U. S. Secretary of State John Kerry has purposefully used the term Daesh in at least one speech, while in his explanation of France’s switch to that title, French foreign minister Laurent Fabius said last year that: “This is a terrorist group, and not a state.” Ban Ki-Moon issued a similar rejection of the words “Islamic” and “state,” saying that the group “[has] nothing to do with Islam, and they certainly do not represent a state.” Earlier this year, Egypt’s guide for foreign media, tweeted by a CBS correspondent, suggested strongly negative terms.
Journalists largely believe their job is to explain, not persuade.
“The name is Islamic State,” says the New York Times’ Slackman, noting that this is what the group has designated itself. “Certainly there are many Muslims and non-Muslims alike who find it offensive, but that’s their name. We have a pretty straightforward policy here. We use the name that individuals and organizations select for themselves and try to explain it” in context.
The Associated Press, whose style guide is widely used by media organizations, tries to select for strict, neutral, accuracy. It suggests the term “Islamic State group” — which assigns the body the name it prefers, but appends “group” because “we think it’s important to indicate it’s not a state by normal criteria,” according to Thomas Kent, AP’s standards editor.
Such a tug of war over a group or movement’s name is certainly not the first or even, perhaps, the most complex over such freighted word choices. In the longstanding conflict between Israel and Palestinians, do people “occupy,” “annex” or “reclaim” territory? Are Palestinians killed in Arab-Israeli political violence “terrorists” (according to Israel) or “martyrs” (as Palestinian groups assert)? Should the term be “illegal immigrant” or “undocumented,” or a third choice that attempts to explain the situation with precision?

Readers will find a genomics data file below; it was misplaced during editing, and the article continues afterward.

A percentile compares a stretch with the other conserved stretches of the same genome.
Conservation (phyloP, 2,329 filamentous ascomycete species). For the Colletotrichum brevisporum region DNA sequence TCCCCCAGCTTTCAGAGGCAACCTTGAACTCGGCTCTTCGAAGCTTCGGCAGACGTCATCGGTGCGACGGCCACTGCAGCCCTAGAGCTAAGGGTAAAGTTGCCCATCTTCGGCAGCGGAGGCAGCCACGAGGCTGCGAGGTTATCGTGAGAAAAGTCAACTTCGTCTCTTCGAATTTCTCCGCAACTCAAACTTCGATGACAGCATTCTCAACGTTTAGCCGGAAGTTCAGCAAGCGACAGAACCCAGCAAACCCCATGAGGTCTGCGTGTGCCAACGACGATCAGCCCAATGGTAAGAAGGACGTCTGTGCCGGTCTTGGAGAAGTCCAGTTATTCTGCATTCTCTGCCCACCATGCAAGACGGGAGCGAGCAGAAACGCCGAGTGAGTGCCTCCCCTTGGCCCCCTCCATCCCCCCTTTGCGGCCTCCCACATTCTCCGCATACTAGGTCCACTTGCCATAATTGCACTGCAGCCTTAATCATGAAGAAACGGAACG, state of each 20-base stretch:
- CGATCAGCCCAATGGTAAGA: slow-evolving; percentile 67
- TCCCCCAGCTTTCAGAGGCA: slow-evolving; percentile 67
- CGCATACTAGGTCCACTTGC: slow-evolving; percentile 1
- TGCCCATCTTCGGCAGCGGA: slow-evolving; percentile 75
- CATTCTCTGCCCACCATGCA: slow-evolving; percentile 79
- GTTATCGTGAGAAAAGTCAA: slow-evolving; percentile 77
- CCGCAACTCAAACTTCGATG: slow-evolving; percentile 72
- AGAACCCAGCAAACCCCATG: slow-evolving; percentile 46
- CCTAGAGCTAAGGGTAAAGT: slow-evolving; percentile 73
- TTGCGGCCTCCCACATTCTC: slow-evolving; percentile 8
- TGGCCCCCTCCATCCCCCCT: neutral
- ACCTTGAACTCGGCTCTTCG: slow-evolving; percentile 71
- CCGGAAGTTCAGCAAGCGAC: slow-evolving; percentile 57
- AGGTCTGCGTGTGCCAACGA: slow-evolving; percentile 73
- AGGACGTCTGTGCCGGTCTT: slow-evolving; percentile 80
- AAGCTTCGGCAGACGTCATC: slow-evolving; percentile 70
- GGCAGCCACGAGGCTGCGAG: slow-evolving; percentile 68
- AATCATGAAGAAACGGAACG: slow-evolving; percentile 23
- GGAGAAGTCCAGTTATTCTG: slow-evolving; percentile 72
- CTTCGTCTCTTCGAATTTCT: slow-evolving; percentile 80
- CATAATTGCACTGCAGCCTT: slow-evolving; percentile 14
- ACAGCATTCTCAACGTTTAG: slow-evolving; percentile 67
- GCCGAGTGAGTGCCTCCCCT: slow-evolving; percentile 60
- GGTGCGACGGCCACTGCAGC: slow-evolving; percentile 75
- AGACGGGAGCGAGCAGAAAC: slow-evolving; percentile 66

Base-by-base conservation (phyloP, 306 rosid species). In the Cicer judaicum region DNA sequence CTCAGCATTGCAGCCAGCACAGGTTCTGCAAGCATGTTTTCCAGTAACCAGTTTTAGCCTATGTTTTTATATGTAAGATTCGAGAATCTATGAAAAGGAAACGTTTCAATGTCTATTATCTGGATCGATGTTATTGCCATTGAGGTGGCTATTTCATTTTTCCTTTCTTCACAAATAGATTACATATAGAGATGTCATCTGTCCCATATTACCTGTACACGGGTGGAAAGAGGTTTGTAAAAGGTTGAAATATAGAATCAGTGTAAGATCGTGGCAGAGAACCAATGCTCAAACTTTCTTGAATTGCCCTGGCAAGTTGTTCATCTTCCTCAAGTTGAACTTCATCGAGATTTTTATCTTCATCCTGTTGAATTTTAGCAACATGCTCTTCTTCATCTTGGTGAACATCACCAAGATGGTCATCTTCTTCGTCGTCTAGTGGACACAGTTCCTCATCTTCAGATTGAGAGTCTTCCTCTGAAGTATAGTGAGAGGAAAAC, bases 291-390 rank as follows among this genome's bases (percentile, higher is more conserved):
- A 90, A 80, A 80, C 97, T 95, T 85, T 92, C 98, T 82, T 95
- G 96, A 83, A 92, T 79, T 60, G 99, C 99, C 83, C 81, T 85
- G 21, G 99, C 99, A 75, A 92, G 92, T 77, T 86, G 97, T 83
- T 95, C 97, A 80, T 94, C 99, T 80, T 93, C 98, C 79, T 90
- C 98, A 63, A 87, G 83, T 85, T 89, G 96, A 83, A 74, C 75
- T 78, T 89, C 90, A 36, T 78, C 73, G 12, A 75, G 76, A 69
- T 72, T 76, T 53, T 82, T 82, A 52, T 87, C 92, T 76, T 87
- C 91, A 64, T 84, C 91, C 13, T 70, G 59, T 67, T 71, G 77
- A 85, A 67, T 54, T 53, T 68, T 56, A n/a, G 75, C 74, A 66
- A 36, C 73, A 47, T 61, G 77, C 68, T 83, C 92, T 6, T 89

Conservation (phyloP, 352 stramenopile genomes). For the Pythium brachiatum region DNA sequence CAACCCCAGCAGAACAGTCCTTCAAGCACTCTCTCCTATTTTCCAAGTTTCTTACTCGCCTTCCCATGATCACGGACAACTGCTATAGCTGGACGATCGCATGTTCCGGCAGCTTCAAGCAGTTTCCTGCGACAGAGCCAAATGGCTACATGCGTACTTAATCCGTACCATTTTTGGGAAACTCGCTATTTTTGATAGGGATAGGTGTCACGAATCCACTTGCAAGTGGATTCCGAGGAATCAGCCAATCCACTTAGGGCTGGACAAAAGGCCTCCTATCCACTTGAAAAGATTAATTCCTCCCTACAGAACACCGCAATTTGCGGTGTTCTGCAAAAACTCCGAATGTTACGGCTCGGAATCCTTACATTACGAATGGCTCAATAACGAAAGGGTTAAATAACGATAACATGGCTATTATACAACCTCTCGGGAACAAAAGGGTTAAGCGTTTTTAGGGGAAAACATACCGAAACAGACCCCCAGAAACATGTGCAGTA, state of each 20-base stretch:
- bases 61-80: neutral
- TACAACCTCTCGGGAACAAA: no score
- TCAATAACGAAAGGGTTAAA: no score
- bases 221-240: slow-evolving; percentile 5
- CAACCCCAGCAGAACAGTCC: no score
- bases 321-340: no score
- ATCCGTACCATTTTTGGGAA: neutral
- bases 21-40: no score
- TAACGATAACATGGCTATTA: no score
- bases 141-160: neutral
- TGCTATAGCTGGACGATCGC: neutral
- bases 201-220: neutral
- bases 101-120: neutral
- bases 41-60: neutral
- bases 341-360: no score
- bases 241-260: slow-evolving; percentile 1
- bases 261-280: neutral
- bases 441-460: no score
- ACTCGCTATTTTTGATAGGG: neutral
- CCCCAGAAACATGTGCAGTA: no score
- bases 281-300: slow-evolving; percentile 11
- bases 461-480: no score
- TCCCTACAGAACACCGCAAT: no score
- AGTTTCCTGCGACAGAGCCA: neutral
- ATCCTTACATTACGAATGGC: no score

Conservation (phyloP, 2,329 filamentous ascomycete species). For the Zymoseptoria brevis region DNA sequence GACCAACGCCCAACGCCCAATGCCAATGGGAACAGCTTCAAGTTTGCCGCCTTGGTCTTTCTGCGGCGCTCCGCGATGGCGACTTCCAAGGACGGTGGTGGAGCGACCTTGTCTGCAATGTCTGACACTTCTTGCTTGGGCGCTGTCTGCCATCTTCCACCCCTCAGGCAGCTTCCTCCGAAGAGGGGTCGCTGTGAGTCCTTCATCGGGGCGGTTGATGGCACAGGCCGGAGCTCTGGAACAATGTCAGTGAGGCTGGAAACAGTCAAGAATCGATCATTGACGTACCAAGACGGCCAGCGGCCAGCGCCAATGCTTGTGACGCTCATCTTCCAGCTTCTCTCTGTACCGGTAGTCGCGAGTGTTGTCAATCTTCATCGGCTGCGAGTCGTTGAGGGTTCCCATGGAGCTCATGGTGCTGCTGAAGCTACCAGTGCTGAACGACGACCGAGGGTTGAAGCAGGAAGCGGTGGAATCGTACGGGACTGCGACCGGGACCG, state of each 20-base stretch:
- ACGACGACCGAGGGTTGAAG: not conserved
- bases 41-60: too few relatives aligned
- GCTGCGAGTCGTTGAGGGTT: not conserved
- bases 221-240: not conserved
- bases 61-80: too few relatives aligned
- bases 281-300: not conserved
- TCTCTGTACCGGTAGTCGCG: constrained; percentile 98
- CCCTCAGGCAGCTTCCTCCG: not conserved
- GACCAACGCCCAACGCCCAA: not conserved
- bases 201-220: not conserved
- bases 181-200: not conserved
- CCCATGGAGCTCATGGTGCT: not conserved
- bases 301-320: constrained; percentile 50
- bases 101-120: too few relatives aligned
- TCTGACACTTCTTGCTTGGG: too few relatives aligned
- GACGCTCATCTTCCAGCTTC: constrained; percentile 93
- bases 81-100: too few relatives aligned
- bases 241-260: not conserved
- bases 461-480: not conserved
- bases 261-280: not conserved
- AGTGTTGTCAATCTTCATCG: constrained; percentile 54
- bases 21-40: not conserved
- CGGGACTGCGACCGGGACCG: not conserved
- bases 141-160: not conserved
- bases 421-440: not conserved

The AP again favors more neutral choices like “attackers,” “gunmen,” or “suicide bombers.” “It’s best to be specific,” Kent says.
For some, the choice of terms is simply pragmatic. David Ignatius, a foreign affairs columnist for The Washington Post, calls the group “The Islamic State” because that’s the way the paper’s editors, who turn to Associated Press for guidance, largely prefer. (Left to his own devices, Ignatius would call them “ISIS.”)
Thomas Sanderson, director of the Transnational Threats Project at the Center for Strategic and International Studies, uses ISIS because it’s the name he used originally and because “it rolls off the tongue pretty easily.” After all, speakers of Western languages frequently mis-pronounce DA’ESH. (There is a sound in Arabic, called a “voiced pharyngeal fricative” that is represented by the apostrophe.) “There is really no English equivalent sound, and English speakers often do not hear or recognize this sound, so it tends to disappear in ordinary English transcription of Arabic words,” says Karin Ryding, emerita professor of Arab linguistics at Georgetown University.
For others, however, the words are less important than what they see happening on the ground. “I can understand why Muslims would resist ‘caliphate’. I understand why states would want to deny statehood to the Islamic State,” says McCants, who also advised the State Department on countering violent extremism. “But they have successfully established a state. It seems odd to argue that you can deny that reality by not naming it as such.”
The words are hard to choose because they carry with them deeply held beliefs and represent such high stakes: For the militant groups, it is their very legitimacy. For Western states, their safety and open societies. For journalists, the right to stand apart from both.